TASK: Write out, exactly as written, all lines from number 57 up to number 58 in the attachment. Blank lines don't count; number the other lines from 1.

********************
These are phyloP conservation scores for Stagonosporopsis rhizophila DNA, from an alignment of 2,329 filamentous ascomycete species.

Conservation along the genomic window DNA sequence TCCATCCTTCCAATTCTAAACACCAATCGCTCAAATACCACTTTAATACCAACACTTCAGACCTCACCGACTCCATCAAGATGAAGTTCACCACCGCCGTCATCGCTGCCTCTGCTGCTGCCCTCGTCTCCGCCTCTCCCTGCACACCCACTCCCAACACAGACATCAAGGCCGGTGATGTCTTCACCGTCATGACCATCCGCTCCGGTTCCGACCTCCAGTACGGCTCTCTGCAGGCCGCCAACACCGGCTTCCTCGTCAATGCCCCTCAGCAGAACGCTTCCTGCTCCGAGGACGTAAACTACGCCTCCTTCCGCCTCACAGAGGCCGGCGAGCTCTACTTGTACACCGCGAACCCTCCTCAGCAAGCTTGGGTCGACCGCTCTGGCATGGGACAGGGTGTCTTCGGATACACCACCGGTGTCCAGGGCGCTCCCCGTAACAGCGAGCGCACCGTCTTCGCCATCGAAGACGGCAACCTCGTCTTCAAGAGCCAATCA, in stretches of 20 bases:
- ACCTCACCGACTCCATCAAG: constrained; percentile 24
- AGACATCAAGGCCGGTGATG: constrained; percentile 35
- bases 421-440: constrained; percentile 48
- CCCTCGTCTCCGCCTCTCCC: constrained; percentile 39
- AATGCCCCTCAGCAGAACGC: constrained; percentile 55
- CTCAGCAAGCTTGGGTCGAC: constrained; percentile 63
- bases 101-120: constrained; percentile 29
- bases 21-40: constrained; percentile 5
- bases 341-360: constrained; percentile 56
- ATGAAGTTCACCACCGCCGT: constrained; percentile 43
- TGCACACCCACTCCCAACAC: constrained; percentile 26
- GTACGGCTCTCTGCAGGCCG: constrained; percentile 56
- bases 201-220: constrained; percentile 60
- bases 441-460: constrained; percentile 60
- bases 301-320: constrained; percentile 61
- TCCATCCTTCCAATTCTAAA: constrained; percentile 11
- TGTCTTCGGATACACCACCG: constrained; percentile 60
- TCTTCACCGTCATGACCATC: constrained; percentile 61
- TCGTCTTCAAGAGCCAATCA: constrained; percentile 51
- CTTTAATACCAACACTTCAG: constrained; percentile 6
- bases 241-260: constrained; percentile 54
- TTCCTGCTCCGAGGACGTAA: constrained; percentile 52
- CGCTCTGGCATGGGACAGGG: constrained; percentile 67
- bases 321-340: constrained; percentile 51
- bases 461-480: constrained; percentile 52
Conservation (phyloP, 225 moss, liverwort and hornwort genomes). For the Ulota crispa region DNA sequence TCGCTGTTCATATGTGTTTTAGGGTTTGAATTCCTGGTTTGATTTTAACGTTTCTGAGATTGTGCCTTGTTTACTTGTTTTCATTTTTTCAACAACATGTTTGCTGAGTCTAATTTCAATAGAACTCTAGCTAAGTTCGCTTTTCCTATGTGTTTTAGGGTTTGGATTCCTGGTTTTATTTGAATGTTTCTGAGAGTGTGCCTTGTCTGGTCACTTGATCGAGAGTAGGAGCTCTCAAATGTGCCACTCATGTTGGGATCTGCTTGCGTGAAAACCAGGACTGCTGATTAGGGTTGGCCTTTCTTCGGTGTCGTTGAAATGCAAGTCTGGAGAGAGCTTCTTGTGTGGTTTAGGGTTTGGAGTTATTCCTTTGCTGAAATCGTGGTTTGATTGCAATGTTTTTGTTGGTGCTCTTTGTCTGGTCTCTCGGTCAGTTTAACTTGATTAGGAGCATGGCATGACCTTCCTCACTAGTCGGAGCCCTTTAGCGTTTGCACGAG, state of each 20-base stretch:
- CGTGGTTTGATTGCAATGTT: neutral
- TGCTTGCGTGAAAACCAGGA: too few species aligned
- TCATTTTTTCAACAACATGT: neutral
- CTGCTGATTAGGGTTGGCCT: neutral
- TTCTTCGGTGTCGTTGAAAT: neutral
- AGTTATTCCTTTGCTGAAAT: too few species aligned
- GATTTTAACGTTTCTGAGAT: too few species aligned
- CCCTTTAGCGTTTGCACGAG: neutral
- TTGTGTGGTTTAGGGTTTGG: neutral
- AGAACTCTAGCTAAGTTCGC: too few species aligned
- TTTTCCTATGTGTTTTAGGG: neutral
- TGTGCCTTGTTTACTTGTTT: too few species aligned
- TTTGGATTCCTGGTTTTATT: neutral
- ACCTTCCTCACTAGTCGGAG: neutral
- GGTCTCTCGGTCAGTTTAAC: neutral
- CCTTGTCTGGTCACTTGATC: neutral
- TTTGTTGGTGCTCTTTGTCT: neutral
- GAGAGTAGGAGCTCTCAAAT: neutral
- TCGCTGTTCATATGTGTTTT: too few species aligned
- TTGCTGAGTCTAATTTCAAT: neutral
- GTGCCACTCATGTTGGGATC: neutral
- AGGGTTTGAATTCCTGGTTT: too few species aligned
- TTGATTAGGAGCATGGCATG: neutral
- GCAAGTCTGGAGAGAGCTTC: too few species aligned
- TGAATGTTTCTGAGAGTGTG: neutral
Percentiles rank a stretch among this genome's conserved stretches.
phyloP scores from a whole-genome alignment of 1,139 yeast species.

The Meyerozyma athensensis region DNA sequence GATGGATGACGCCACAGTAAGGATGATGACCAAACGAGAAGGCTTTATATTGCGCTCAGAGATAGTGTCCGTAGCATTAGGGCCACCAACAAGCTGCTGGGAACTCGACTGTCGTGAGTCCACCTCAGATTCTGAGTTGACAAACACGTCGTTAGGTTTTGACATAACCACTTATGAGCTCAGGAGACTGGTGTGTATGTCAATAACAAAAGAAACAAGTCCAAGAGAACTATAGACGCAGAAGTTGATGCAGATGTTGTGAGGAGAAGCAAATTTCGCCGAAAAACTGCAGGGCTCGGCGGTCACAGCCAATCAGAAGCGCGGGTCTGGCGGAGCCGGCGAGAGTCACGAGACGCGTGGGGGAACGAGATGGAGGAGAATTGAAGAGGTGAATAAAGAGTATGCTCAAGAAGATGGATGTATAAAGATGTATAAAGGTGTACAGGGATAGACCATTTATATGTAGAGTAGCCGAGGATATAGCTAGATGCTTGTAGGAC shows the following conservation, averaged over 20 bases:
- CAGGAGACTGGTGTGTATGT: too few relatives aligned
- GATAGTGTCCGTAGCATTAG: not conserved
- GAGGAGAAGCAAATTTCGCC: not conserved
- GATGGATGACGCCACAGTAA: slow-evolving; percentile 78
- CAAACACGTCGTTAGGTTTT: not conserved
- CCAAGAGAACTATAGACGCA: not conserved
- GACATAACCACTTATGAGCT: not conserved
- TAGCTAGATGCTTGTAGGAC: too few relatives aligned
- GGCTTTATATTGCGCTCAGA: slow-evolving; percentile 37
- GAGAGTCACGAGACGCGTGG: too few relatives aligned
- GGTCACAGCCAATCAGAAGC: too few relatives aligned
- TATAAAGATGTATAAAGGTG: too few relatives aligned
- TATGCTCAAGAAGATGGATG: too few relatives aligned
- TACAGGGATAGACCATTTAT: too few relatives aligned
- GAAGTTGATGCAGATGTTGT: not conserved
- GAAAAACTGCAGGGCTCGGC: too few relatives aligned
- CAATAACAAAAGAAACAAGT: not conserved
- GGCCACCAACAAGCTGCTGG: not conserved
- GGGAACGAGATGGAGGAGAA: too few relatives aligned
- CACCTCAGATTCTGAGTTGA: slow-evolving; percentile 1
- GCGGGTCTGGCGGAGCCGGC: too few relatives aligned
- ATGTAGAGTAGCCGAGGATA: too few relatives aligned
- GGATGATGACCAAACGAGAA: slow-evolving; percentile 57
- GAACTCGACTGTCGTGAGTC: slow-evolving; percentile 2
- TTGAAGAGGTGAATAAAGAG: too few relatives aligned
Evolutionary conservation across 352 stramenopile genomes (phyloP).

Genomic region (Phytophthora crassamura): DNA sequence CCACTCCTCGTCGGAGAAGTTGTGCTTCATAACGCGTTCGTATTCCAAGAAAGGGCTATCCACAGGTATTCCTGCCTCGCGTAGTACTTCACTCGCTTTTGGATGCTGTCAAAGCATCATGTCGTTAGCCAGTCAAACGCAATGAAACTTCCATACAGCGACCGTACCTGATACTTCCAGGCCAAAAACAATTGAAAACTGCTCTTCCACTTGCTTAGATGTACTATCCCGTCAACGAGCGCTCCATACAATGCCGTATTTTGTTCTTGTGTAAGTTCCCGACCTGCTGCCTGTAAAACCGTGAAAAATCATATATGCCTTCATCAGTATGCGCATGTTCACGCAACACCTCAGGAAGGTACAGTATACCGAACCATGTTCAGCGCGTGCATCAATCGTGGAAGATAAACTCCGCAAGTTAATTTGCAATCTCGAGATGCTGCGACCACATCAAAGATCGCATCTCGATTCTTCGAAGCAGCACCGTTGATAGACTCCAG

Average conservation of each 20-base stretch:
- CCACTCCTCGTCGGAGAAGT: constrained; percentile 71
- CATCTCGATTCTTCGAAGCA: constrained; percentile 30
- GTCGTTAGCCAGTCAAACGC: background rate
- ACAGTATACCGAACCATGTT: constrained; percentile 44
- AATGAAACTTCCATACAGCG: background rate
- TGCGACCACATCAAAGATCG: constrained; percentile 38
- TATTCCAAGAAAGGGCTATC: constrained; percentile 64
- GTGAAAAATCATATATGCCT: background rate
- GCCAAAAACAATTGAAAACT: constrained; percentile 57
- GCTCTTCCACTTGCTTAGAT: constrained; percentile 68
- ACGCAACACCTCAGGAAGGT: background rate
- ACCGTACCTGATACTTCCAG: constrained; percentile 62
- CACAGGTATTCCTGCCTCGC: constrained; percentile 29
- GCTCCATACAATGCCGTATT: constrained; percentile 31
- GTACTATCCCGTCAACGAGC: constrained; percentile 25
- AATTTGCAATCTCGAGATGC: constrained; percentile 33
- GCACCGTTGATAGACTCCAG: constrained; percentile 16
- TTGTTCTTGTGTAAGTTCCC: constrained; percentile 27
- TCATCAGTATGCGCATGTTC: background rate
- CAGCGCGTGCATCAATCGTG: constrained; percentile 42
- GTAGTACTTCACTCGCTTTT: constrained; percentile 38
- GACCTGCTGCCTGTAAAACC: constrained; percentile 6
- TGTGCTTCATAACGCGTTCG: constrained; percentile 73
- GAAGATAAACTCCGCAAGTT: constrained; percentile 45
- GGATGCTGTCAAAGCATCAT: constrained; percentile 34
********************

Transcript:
- CAGGAGACTGGTGTGTATGT: too few relatives aligned
- GATAGTGTCCGTAGCATTAG: not conserved